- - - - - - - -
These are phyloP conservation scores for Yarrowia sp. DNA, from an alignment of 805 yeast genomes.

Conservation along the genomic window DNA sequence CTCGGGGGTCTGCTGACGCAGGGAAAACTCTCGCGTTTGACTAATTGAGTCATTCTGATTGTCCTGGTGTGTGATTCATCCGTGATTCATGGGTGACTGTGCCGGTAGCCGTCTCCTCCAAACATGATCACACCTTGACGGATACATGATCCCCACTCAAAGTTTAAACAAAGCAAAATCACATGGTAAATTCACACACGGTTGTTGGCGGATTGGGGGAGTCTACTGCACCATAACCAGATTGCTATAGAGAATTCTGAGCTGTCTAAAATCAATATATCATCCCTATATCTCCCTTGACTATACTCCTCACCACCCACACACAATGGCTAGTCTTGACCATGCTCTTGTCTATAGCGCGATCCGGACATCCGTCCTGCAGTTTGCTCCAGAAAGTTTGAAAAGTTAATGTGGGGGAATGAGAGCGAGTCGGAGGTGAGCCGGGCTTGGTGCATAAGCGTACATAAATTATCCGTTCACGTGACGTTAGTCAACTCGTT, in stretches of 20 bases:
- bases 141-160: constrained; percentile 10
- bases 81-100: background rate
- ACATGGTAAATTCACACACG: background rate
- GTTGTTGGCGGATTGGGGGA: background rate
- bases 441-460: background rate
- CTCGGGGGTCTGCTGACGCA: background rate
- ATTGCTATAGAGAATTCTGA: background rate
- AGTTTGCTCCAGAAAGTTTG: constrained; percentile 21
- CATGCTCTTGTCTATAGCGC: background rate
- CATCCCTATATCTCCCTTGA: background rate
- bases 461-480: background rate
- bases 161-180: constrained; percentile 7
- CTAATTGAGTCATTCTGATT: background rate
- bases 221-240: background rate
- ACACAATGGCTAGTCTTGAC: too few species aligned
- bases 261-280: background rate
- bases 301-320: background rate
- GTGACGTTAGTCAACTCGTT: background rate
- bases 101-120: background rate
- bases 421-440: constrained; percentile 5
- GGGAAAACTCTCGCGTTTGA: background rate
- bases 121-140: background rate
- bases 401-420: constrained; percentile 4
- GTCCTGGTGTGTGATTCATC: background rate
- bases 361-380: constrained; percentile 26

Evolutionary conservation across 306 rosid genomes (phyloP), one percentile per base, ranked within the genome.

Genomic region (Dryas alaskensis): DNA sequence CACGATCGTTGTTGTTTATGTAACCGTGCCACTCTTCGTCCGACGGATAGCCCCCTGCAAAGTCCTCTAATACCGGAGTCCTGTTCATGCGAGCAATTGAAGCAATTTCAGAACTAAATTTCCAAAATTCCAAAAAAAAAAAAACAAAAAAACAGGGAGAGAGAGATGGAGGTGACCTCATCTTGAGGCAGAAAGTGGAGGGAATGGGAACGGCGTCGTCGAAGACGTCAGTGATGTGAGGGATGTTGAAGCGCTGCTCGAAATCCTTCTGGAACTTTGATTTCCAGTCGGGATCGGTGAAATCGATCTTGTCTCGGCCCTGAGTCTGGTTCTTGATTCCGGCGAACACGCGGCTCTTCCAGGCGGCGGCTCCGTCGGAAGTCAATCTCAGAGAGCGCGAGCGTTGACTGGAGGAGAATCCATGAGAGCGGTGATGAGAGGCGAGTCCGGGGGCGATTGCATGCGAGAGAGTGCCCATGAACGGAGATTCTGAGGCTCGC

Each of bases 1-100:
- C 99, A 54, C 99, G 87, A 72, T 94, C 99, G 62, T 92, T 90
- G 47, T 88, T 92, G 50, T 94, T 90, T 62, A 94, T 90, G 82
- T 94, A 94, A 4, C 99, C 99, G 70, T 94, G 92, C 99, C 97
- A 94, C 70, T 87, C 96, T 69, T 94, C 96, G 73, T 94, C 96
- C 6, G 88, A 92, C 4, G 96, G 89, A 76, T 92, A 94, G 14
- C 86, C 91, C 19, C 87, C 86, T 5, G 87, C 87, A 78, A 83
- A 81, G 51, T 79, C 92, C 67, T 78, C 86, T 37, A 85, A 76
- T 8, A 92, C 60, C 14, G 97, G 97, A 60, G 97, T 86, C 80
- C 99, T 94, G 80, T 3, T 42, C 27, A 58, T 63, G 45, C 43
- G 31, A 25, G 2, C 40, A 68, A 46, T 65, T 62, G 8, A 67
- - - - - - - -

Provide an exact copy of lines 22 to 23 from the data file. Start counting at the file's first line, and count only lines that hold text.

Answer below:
- bases 421-440: constrained; percentile 5
- GGGAAAACTCTCGCGTTTGA: background rate